One thing that we are starting to run out of is land. With developers fighting over every scrap and more new homes or commercial properties being built every year, land is an attractive proposition and also a beautiful thing to own. Some investors choose to operate as a business treating land as an asset, while others look to purchase land for business opportunities such as farming or recreational uses.
There are several types of land investment which can either make a short term return of investment or grow in value over a number of years. Residential and commercial land investments are excellent entry-level because they are highly sought after and will help you to see a reasonable swift return. However, this also makes them a little harder to get hold of at a reasonable price. This is where networking with landowners might help you to get ahead. It’s a matter of who you know, not just what you know. You won’t be able to enjoy owning the land. This is purely business and is traded like any other asset. There are lots of networking events for landowners, and you can find these on social media sites like LinkedIn or Facebook. Speaking to current landowners and getting to know them at regular meetings could give you access to great deals and private arrangements.
Land for livestock operations will give you the ability to generate an income from your land, in the same way, buying to rent brings you some cash flow. Essentially you buy the land and farm it yourself. Whether this is cattle or for growing cotton or corn. There are quite large upfront financial outlays for this, however, and there are also fixed costs involved in farming. You also have to understand all of the regulations that are involved in the farming industry and be willing to work really hard for cash flow and a return on your investment. This may not be a good option for someone that already has an extensive portfolio or multiple businesses. Another option is to buy and lease the land out to an established farmer. Someone who will pay you rent to farm your land. This could benefit you in various ways and lifts the daily management of any livestock or row-crop farming. There are multiple risks involved, particularly if you have no experience of livestock or row-crop farming, and it may also cause you potential issues if the leaseholder cannot pay their rent. Tying you up in complicated eviction processes.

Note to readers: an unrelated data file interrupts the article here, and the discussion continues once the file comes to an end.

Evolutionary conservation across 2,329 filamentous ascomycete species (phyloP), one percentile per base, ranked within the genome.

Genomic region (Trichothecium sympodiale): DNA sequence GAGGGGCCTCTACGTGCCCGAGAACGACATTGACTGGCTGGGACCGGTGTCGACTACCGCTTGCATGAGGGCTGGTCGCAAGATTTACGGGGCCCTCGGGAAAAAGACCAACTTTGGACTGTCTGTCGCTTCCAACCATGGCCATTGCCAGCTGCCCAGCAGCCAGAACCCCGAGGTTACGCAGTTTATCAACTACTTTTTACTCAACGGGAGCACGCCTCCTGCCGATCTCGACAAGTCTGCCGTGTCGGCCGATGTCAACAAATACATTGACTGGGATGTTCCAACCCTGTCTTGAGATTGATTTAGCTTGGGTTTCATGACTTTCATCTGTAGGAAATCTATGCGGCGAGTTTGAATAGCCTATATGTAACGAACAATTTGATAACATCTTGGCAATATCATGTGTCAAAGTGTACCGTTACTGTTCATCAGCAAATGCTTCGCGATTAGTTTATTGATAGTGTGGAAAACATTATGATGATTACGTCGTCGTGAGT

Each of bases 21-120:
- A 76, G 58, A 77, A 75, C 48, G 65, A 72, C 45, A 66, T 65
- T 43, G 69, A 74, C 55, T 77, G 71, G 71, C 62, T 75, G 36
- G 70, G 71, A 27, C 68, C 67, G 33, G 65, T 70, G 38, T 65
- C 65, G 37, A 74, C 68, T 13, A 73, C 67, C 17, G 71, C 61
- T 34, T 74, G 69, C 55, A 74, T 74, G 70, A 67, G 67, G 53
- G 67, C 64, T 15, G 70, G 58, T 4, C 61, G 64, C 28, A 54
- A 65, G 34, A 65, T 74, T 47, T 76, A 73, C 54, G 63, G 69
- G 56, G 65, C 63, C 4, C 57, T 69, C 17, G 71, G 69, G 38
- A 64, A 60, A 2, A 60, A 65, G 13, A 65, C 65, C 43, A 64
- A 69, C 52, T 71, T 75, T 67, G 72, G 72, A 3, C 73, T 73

One of the most attractive land investments for newcomers to the sector is small farm investment. This includes mineral development lands, vineyards and recreational spaces. This is quite popular in countries like Australia where people buy land then give a lease to
opal hunters or gold hunters. They pay money to be able to find minerals and then keep all the profits from the products they find on the land. It gives investors an income stream and the ability to take the enjoyment out of the land that they own.
Woodland offers a reasonable risk/return profile and a host of other attractive benefits. It is also beneficial for anyone who is looking to be more ecologically and socially responsible. Woodland has a carbon-neutral footprint and is a way you could improve habitats and biodiversity, which makes it very attractive to anyone looking to increase the sustainability of their investment portfolio. Woodland valuation is quite specific, so you do need to talk to an expert.
There are lots of legalities when it comes to land and the purchase of raw land, especially if you have ideas of development opportunities. You could encounter land-use restrictions, mineral rights, conveyance or land easements. This means that while you own the land, someone else owns the right to mine the minerals or utilise the land. This could result in you being a landlord while someone else makes all the money from your land. So you need to be sure of any contracts or restrictions before you make your investment. You need to find the legal specification for your land. You can usually obtain this on the internet where land deeds are available to the public. Or you could go to the deeds division of the county clerk, and they will be able to show you any potential issues that you may encounter.
It can be hard to predict land valuation on a raw-land purchase, and it’s important to remember that this type of investment isn’t going to generate you an income. It is undeveloped, and you will only see a return on investment once the land is sold. It is also essential that investors who by small-farm land realise this can be a risky business venture. You could be subject to crop disease or pest infections, and the weather can affect the production and market prices of your produce are subject to change. You also need to have the time to commit to running your small farm venture. The good life can seem like a dream come true, but the reality is it’s an incredibly hard way of life.
There is a high risk in land investment, and it certainly isn’t for the faint-hearted. However, it is an exhilarating prospect if you are playing with risk capital, and you aren’t afraid of hard work. There is potential for innovative and creative strategies. If you are a business owner, you could utilise the land to help create a more sustainable business. There are ways you could use your land for renewable energy sources which could help you promote your business and show that you are acting on the commitments to reduce global warming. It is also a worthwhile long term investment for your children. If you are looking to leave them a legacy, then you could create a fantastic future for them by investing in the land which will grow in value as developers start to pay higher prices when land is scarce.